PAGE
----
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You told us: You're not sure about buying a watch that can't be repaired
The Google Pixel Watch is certainly one of the better Wear OS watches out there, but it has one glaring hardware issue. The smartwatch can’t actually be repaired, leaving you in the lurch or forcing you to buy a new watch.
Colleague Adamya Sharma felt that nobody should buy the Pixel Watch 2 unless it can be repaired. We posted a poll in the article to find out whether you’d buy a smartwatch that couldn’t be fixed. Here’s how you answered that question.
Would you buy a smartwatch if you knew it can’t be repaired?
This was a popular poll, with over 3,300 votes counted as of writing. The single most popular pick? Well, it turns out that ~41% of respondents said they wouldn’t buy a smartwatch if it couldn’t be repaired. Instead, these users would look at other brands.
We can see why this was the number one choice, as smartwatches tend to be used for physical activities. So the watch will be more exposed to knocks, bumps, and the elements. Even if you don’t use your watch for activity tracking, a repairable watch would still make life easier in the event of a defect or accidental damage.
Otherwise, ~26% of polled readers said they’d maybe buy a smartwatch if it couldn’t be repaired. We’re guessing that overall durability, the availability of covers, and the feature set would be determining factors here.
Meanwhile, ~24.5% of respondents said they’d still buy a watch if it couldn’t be repaired. Finally, almost 9% of polled readers said they don’t buy smartwatches to begin with.
When we look at these results from another perspective, roughly 50% of respondents said they’d either buy a watch that can’t be repaired or would think about it. Inversely, roughly two-thirds said they wouldn’t buy a watch that couldn’t be repaired or would have to think about it first.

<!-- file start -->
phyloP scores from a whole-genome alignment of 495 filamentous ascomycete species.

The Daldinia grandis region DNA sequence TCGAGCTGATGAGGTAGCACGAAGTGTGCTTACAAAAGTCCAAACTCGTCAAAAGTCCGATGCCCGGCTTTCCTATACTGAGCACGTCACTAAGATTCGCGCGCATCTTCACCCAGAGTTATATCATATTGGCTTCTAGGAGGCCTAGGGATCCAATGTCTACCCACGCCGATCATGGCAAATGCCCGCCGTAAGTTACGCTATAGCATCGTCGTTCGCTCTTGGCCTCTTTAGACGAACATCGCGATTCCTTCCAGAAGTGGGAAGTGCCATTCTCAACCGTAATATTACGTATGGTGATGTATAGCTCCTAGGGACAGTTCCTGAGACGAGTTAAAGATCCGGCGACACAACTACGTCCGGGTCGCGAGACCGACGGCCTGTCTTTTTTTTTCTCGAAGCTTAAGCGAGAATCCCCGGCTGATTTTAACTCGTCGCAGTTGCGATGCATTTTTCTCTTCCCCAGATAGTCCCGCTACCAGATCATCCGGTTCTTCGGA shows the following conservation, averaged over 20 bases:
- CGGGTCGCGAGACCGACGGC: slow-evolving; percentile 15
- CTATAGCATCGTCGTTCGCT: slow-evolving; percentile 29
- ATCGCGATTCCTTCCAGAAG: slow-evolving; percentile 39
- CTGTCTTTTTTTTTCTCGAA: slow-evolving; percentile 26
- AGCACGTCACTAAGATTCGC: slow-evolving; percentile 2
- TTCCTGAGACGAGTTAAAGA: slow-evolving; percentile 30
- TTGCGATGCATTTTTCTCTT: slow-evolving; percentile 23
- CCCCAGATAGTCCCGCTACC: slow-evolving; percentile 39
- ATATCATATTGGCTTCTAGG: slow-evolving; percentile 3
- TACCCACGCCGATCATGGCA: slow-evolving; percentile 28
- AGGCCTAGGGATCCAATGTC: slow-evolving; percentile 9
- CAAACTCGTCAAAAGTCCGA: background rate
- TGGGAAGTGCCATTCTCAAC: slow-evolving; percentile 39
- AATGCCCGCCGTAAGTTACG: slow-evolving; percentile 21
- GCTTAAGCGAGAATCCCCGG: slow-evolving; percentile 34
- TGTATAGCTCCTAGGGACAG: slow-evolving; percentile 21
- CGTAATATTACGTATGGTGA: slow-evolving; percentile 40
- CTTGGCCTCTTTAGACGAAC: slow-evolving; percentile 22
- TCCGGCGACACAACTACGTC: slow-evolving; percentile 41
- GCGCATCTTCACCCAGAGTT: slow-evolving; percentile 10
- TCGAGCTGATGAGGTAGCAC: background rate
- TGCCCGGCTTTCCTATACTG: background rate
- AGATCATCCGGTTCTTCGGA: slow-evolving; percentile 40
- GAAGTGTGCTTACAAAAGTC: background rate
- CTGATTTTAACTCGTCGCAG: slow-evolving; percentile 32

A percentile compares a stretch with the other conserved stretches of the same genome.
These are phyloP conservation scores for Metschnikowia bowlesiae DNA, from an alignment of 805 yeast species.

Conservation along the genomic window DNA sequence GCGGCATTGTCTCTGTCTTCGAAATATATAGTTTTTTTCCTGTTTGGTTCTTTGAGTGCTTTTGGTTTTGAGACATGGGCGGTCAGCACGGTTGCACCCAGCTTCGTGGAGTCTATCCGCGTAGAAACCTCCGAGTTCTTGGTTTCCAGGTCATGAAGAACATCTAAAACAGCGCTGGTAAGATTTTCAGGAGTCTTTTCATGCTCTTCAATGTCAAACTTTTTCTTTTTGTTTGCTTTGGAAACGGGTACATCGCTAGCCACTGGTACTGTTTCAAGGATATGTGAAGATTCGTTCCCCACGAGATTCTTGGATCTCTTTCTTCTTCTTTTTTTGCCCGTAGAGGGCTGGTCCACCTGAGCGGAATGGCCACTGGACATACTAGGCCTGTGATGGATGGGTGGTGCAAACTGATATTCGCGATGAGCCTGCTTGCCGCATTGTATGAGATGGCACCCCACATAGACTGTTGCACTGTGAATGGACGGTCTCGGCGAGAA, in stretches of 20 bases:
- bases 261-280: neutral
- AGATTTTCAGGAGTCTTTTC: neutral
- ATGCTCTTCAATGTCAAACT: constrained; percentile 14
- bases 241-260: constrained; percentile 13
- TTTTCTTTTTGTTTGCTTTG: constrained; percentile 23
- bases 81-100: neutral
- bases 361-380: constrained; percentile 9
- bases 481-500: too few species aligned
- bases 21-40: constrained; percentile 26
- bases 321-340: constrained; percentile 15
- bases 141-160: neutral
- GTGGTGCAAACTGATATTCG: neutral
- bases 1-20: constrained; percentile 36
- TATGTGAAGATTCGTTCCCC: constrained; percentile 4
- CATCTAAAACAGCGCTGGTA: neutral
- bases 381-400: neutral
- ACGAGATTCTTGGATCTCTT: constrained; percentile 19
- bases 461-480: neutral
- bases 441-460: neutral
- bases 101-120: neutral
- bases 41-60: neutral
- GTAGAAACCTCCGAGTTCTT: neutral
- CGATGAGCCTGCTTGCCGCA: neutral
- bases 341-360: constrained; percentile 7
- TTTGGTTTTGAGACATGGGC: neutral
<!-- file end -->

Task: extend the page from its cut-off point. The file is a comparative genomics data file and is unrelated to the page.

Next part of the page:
- Gregor Smith: What are you people doing to your watches? I’ve had mine for almost a year, never worn a case or any protective thing over it, and it’s never received so much as a scratch despite banging into door frames and table edges
- Johne-bike: My Daughter has a Samsung Galaxy Active Watch 2 and came home from school having removed her watch, someone trod on it and the back glass was broken. A replacement Original OEM Back glass was purchased online for peanuts, complete with a new sticker seal and was replaced in minutes at home very easily.
- Chad T. Keogh: I was planning on buying a protective watch band anyway. Plus, even if it was repairable, the cost to repair might outweigh just replacing it with the latest model. Cell phones and smart watches are basically disposable on a 1-2 year cycle anyway it seems.
- Kontrary: If you’re that worried about it you can buy a Spigen Rugged Armor Pro for about $15. But you’d likely need to have a rather rugged lifestyle. It does, unfortunately, totally change the appearance of the watch because it encases the watch. My bigger concern for these watches is the band breaking at the connection point. I don’t think that’s all that likely with the standard Google brand bands, as opposed to aftermarket bands, or the Samsung Watch 5, but it is something to be concerned about. I doubt any insurance covers a watch being lost due to a band breaking.